There are certain activities we do with our kids that have special resonance because we feel we are handing on part of ourselves, our talents, or our history. It might be a holiday dish you make once a year that you share with the next generation. You might love passing on your knowledge of needlepoint or chess, or re-reading your favorite book. Beth Kissileff started a mother/daughter book club, which is a fantastic idea. If anyone else has done anything like this, please let me know at firstname.lastname@example.org. I would love to share your experiences and your tips with other parents. Beth sent in the following essay about her first book choice and I love the way she analyzes her chosen book both from her persepective as an adult and a child.
The most fun part of having kids is getting to re-experience childhood. Watching Sesame Street , going sledding, eating gloppy chemically enhanced macaroni-and-cheese and loving the artificial orangeness of it, making your own Play Doh in completely surreal color hues with food coloring-and re-reading beloved books.
When a friend and I decided to start a mother daughter book group, I knew instantly what text we’d begin with. I adored Scott O'Dell's Island of the Blue Dolphins as a kid, so, without glancing at it as an adult, assigned it to the group.
What I remembered about reading the book as a child was the thrill of seeing how a girl survived on her own, without help from anyone else, on a deserted island. I carried a notion of the idyllic nature of life alone-no pesky younger brothers to tease you, or parents to nag. When I was a child, I thought the book’s protagonist had a great life.
I had forgotten how sad the book is. Karana, the protagonist, is left alone because her people need to flee the island they have lived on for centuries. Her father is killed by dishonest traders, and few adult males are left on the island after the battle. When the group decides to flee, Karana’s 6-year-old younger brother is accidentally left behind. She jumps from the boat with her entire people on it and swims back to the island where he is alone. The next day she finds his body-he has been killed by wild dogs.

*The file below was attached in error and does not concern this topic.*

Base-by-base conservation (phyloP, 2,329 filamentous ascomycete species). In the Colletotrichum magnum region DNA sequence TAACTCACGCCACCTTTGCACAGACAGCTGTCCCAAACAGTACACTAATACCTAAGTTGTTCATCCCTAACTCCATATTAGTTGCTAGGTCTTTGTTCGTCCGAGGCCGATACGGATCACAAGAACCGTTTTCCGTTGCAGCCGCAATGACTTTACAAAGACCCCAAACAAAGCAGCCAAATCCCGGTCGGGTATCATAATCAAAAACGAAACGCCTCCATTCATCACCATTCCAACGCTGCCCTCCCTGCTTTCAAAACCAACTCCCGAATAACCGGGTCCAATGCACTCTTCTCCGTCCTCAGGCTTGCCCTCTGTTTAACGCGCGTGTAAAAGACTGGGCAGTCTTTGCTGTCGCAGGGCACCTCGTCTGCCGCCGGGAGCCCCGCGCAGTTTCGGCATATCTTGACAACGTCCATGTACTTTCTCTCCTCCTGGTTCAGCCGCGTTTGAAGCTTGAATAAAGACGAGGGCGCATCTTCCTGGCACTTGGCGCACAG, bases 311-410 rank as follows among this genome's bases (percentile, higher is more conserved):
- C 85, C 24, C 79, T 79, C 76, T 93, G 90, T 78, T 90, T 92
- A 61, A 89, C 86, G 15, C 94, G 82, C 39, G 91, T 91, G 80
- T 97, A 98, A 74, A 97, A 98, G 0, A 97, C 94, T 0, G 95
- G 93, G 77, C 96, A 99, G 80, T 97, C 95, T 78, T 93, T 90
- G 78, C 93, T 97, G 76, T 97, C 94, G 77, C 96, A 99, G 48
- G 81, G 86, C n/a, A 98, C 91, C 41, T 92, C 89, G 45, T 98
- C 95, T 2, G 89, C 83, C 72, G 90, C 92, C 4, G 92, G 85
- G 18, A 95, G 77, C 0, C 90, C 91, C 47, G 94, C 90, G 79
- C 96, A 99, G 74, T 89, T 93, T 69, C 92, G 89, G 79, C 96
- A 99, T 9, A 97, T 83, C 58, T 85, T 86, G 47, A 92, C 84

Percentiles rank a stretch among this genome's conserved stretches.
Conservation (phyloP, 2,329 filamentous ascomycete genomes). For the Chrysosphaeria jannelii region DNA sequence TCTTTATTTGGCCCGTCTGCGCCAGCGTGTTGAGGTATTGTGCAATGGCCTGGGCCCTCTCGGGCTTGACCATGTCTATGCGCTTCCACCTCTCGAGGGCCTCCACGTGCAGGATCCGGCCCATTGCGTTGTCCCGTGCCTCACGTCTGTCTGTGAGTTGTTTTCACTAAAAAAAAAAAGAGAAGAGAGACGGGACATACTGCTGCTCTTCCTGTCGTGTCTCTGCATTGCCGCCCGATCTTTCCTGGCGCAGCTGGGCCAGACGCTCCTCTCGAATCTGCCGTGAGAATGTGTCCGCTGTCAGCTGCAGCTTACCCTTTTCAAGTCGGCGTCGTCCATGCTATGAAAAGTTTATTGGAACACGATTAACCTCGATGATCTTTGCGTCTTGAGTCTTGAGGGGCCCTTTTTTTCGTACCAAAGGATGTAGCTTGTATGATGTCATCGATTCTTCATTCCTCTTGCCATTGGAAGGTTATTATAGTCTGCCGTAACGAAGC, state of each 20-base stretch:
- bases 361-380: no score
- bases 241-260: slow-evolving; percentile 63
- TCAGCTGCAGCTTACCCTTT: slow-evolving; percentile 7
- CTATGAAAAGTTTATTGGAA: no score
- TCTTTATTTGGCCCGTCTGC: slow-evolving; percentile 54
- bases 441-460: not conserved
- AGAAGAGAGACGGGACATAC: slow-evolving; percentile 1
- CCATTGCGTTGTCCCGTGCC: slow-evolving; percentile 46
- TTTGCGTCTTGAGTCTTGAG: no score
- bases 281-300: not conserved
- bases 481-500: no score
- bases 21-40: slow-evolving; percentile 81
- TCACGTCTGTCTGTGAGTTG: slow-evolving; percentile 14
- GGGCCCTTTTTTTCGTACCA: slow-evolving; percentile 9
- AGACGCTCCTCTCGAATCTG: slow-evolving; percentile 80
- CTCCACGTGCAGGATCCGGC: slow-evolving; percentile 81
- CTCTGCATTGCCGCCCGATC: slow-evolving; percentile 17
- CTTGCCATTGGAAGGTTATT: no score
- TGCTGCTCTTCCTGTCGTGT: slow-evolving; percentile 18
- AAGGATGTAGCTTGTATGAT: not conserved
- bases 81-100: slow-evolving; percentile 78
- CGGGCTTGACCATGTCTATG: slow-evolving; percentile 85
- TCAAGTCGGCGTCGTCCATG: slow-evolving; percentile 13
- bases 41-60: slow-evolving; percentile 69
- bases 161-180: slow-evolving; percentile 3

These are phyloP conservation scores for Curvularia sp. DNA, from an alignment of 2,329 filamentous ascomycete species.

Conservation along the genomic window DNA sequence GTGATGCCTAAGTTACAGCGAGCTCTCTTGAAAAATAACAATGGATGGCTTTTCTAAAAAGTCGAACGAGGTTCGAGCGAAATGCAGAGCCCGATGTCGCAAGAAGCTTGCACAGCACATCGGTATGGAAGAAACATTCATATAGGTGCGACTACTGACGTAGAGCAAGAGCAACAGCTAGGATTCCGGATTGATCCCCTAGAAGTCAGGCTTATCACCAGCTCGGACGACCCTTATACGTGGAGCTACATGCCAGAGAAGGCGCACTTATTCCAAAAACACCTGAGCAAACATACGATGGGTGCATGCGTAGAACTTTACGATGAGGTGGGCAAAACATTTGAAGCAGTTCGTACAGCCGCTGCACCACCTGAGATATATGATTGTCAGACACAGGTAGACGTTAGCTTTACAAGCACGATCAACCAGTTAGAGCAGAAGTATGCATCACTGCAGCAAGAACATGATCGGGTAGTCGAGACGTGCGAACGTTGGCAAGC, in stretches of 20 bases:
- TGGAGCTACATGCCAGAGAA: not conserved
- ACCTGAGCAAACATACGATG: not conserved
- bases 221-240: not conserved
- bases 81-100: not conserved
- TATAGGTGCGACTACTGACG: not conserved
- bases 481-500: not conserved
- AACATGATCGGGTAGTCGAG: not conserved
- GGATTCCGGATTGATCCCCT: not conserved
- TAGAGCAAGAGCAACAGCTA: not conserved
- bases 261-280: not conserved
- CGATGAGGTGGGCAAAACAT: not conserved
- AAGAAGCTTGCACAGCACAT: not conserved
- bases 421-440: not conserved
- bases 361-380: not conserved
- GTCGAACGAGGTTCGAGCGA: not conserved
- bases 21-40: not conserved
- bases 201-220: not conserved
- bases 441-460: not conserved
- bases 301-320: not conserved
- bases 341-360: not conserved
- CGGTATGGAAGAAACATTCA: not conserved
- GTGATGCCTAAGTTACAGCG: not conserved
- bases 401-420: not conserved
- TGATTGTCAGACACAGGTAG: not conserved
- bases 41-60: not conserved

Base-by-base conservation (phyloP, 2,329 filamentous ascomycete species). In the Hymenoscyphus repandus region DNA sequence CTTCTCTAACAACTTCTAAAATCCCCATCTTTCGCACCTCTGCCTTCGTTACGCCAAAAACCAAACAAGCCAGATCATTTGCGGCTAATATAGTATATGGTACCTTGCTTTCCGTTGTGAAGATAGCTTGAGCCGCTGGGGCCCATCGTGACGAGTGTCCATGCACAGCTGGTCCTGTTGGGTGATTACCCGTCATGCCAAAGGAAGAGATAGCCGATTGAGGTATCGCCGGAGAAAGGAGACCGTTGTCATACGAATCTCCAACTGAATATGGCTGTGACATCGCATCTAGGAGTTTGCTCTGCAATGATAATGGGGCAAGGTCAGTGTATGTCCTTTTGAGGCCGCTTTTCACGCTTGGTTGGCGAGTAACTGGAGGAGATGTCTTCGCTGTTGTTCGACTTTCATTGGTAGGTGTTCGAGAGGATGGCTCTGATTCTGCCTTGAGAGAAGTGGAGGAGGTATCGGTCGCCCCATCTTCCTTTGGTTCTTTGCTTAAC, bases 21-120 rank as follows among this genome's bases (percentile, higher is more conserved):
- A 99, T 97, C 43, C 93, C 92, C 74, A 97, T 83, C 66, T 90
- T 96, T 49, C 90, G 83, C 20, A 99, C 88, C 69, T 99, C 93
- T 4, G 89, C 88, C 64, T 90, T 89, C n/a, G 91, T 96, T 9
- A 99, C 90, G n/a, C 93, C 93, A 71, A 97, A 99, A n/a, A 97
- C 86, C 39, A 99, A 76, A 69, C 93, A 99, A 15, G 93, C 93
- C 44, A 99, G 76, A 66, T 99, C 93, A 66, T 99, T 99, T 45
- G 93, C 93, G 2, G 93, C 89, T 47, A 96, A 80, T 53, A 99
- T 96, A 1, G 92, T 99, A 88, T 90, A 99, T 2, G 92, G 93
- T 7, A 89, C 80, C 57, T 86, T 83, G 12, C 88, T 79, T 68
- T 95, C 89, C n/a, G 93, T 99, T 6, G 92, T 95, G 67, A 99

Gruesome stuff for kids. And yet, the message of the book is an uplifting one, of survival and resilience. The heroine finds ways to save herself, and finds friends and companions among the companions. Karana even makes herself cool clothes-a fabulous cormorant skirt and sea-otter-cape outfit, accessorized with abalone shell necklaces and bone jewelry.
The interesting thing about the mother/daughter discussion was that the mothers liked the book much more than the daughters. Perhaps we know better than our kids the importance of resourcefulness, of being able to say to yourself in any situation, "I have everything I need to get by." Ultimately, isn’t that what we as parents want to bequeath to our children?
In the book, Karana realized that the wild dogs who have killed her brother have become bolder. She knew she needed to do something about the dogs if she is to live comfortably on the island. She set a fire and smoked a few dogs out of their cave and shot them with arrows. The leader was wounded, but survived. Karana took the wounded dog back to her compound, nursed him back to health, and made him her companion. This episode led to a discussion about the meaning of reconciliation and forgiveness. This was a dog who had killed her brother, yet she was able to make him her pet.
Karana is able to change herself in larger ways as well in her 18 years alone on the island. She overcomes her fear of making weapons, something that had previously been reserved for the men on the island. Being alone gives her opportunities to do things she would never have done otherwise.
One of the book’s most poignant moments occurs after Karana nurses a sea otter who has been wounded by hunters back to health. She decides that she does not want to do any unnecessary killing. O’Dell writes of Karana’s decision:Ulape would have laughed at me, and others would have laughed, too-my father most of all. Yet this is the way I felt about the animals who had become my friends and those who were not, but in time could be. If Ulape and my father had come back and laughed, and all the others had come back and laughed, still I would have felt the same way, for animals and birds are like people, too, though they do not talk the same or do the same things. Without them the earth would be an unhappy place.
Perhaps it had been Karana’s sense of confidence that I had found so appealing when I was a kid. It is rare to find a girl so self-confident and in charge of designing her own life. She figures out, over the course of the book, how to take care of herself and enjoy her situation, making connections with animals and briefly, with a woman who accompanies a hunting party. I’d love to be able to shield my children from some of the horrid parts of life, but it is my job to equip them with tools for survival, so that they will always be able to say, "I can manage because I have the means to do this."
We don’t know what challenges lie ahead, for us, or for our children, but we can let them know that they are equipped to face them. Kids don’t have a sense of what difficulties they will be up against over the course of their lives. That, too, is one of the great joys of parenthood-seeing our children’s innocence and trying to let them have it as long as possible.
Beth Kissileff is the author of a forthcoming novel, Questioning Return . She has taught English literature and Jewish studies at Carleton College, the University of Minnesota, Smith College, and Mount Holyoke College. Her writing has appeared in The Forward , The Jerusalem Report, New York Jewish Week , Hadassah , Lilith , Zeek , Jewish Book World, and The Torah: A Women's Commentary . She loves to read with all three of her daughters .